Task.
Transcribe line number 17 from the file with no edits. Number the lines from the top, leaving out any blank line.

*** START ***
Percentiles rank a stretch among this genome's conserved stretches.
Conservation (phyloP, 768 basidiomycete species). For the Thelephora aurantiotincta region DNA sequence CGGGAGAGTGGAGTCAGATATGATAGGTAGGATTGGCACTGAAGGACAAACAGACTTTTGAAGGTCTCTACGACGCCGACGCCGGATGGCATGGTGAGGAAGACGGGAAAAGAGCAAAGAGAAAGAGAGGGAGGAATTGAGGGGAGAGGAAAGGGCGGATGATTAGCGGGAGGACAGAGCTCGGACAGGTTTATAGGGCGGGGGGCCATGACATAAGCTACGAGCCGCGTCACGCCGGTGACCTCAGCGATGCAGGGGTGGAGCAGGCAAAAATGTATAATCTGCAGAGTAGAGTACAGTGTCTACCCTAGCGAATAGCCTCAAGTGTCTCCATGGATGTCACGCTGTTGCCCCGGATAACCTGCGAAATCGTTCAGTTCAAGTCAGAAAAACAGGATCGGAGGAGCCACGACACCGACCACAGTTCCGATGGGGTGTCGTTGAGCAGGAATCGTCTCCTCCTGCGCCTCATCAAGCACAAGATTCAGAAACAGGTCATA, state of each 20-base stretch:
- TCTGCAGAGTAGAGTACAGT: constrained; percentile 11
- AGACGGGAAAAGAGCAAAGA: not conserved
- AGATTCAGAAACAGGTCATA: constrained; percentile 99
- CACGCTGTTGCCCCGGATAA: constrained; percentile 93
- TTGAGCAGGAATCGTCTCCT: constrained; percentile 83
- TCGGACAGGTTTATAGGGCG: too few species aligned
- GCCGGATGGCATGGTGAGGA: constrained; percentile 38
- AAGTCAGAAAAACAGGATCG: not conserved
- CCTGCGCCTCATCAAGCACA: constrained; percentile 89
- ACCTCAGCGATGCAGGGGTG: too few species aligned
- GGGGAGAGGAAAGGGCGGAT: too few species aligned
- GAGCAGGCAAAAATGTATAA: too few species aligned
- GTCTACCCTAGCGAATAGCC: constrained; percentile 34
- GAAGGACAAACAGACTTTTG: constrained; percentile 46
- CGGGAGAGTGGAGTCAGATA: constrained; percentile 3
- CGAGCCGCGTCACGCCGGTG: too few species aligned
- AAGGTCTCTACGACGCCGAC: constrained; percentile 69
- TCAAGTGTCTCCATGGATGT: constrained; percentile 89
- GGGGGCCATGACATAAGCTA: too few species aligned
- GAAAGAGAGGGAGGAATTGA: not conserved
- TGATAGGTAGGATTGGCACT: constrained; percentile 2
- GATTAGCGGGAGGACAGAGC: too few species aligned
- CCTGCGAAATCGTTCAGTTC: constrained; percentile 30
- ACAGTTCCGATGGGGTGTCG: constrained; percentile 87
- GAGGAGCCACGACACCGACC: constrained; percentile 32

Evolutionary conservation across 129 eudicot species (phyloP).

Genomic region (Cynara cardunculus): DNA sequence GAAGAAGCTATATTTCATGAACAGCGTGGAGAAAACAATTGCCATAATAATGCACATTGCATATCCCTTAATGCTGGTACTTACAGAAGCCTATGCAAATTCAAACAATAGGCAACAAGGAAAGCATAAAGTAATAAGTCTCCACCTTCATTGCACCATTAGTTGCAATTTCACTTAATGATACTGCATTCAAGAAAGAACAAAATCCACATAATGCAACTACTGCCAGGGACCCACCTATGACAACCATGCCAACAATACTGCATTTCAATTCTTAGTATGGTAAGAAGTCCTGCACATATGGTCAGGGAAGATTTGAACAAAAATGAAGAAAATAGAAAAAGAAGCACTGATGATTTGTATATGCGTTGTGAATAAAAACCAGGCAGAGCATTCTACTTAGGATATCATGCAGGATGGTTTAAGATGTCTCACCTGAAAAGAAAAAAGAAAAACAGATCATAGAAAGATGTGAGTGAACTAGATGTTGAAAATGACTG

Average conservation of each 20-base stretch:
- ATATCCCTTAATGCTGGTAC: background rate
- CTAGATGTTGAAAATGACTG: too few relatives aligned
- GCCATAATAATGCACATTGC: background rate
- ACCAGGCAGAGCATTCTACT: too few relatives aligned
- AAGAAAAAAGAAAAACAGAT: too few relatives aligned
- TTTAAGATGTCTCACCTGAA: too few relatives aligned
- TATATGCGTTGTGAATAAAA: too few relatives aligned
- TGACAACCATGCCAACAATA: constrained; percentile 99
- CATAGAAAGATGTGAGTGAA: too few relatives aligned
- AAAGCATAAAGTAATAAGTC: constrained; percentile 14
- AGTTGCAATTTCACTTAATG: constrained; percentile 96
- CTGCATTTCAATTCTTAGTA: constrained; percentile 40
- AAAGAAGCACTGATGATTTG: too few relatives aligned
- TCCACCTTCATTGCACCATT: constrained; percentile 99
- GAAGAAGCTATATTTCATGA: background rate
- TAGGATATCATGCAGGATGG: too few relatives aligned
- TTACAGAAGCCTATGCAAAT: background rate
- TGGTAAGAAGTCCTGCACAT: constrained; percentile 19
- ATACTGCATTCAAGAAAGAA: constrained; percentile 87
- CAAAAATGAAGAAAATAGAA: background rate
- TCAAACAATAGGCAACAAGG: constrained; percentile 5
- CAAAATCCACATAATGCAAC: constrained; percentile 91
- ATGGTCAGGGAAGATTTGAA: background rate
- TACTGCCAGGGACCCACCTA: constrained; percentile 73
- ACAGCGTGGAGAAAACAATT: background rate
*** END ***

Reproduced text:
- CGGGAGAGTGGAGTCAGATA: constrained; percentile 3